Friday, September 09, 2011

...What I've Been Reading

The Telling - Ursula K. LeGuin: Set in her universe of the Ekumen and the Hain, this is a striking story. While some folks find her work preachy, I enjoy a lot of it even when I disagree with her thesis; I have always had a soft spot for any writer who can dream up her own personal utopia, spot the glaring flaw in it, and build a novel around it. (The Dispossessed). Utopias are hardly to be seen in her latest work, though the dystopian results of attempts to build them abound; even the dimly-glimpsed alternative has its flaws. A carefully-wrought world with a distressing problem, LeGuin manages to get across the essential problem with any society or system that won't leave people be, and moves the arc from problem to.... Not quite solution. Which is perhaps where the story should end, and the telling begin. Wonderfully well written. Recommended.

Strata - Terry Pratchett: It's not a spoiler to let you know this is Discworld before Discworld. Nor that he had not quite found his narrative voice yet; it begins with a unique notion that turns out to be balanced atop one even odder and more fascinating, turns into a kind of Ringworld parody, and then offers a very brief look at what will become the author's most famous creation. By the end (taking yet another sharp turn), I was starting to hear the Terry Pratchett I've come to enjoy -- and you won't believe which resident of later Discworld is the first to show up! Out of print as far as I know, but can be found used.

Antarctica - Kim Stanley Robinson: Philosophically, I often find myself somewhat to completely at odds with his notions but Robinson may be one of the best writers working in English. And to his credit, there's a strong anti-authoritarian streak in his work; but while he's no communist, he is a definitely-Left libertarian. If you can get past that, he tells compelling, flowing stories and this one manages to move fluidly from a relatively familiar exploration of the U.S. base at McMurdo to...but that would be telling. Alas, you will be reading that "there are too many of us on the planet," with no solution directly offered; but you'll be pleased the learn the villains of the piece are the sort who spike trees and torch tractors; even the ecologically-attuned Robinson can't give 'em halos -- and for that matter, the worst eeeevil corporation simply treats its employees a bit worse than W@lm@rt. While I prefer his earlier work, Icehenge, etc., he is a brilliant writer, able to capture the complexity of human relationships like none other. Worth reading.

As ever, if they sound interesting, please buy via the Amazon link at Tam's.

* * *

An aside -- I think with left-libertarian writers like LeGuin and Robinson, it's easy to get hung up on points of difference and miss the huge overlaps on things like suspicion of bigness and Authority, attitudes towards mercantilism (any corporation is very much a creature of the State), and the importance of voluntary association and of letting people do as they wish as long as it doesn't interfere with others. For example, an important part (and one the author appears to admire) of one culture in The Telling is square dealing, trading value for value, cash on the barrelhead. Yep, LeGuin and Rand, swappin' gold coins at that same table; how 'bout that? Arguments are easy, even a child can do it; finding and holding the common ground where things get done? That requires grown-up interaction.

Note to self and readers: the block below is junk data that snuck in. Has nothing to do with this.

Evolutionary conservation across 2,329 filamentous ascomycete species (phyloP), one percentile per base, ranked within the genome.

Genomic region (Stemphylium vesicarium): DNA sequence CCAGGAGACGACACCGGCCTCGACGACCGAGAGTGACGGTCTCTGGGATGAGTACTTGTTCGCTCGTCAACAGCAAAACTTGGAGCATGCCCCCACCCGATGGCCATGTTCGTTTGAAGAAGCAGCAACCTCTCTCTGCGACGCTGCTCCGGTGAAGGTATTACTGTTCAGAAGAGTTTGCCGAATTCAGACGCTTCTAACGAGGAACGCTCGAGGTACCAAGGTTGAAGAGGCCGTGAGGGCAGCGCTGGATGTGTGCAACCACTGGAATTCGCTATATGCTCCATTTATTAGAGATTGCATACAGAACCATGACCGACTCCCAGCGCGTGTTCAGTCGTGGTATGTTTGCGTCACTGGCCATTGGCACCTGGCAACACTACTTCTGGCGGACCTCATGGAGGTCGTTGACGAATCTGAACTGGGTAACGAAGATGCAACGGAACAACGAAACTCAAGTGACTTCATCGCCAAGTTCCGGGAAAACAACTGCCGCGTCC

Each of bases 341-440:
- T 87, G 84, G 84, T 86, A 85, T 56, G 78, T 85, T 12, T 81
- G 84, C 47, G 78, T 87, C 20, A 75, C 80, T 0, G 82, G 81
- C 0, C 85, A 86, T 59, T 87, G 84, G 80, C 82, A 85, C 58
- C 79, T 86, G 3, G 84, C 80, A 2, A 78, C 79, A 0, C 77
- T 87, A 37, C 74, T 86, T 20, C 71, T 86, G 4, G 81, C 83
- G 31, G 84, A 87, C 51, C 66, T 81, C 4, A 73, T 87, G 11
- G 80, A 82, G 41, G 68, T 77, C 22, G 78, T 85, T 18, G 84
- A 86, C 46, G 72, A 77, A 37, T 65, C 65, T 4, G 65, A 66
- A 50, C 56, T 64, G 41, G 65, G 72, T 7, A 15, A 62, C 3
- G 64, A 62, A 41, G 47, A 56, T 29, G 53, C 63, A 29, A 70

PS: I missed all but the very end of The President's big speech last night. What I heard sounded like a mishmash of JFK and FDR, as assembled by Kafka or Stanislaw Lem. Will our Five Year Plan for a Great Leap Forward into the Iron Rice Bowl succeed? ...Don't bet on it. Economy, like gravity, eventually does as it must; Presidents and Congresses flail alongside, pretending to herd the avalanche and occasionally succumbing.


Drake said...

I can be pretty forgiving if the story is good. Robinson lost me, however, during the Mars series.

So we are terraforming Mars and starting to cool down Venus by the end, while Earth is having environmental disasters due to global warming. Why not terraform Earth? It never seems occur to any of the supposed geniuses in the book.

The Jack said...

For me the Mars series really went of f the rails in the "fourth" book.

Where *spoiler*

all the terraforming starts to be undone by the "will of Mars" and the character shrug their shoulders and act like that's a good thing.

The massive loss of life or that many many Martians would use all their power to try to reverse the process is simply ignored.

I guess an early warning sign was in a previous book (if memory serves) when the Martian constitution is written up and guns are explicitly banned. And everyone (including all the terrorists and freedom fighters and those that simply want to be left alone) sagely nod about how that's good.

Because, violently independent people that just fought two revolutions and are very worried about this new government would be more than happy to hand over their guns.

Drang said...

O-kay, KS Robinson is off the list. Not that there's list, or he was ever on it.

Anyway. Besides Kauai tour guides, I finally found the safe place I put my ebook reader during the move, so I had to--HAD to!!!--start Tros of Samothrace over again.

Roberta X said...

I would not pass Robinson up because his politics are unfortunate. He is a gifted writer and storyteller. I won't buy his books new, but I'll certainly buy them used.

wrm said...

I only last night learned that PTerry wrote Strata before COM, I thought he wrote it around the same time as the bromeliad three (Truckers Diggers Wings).

I also learned that he's seriously into assisted suicide.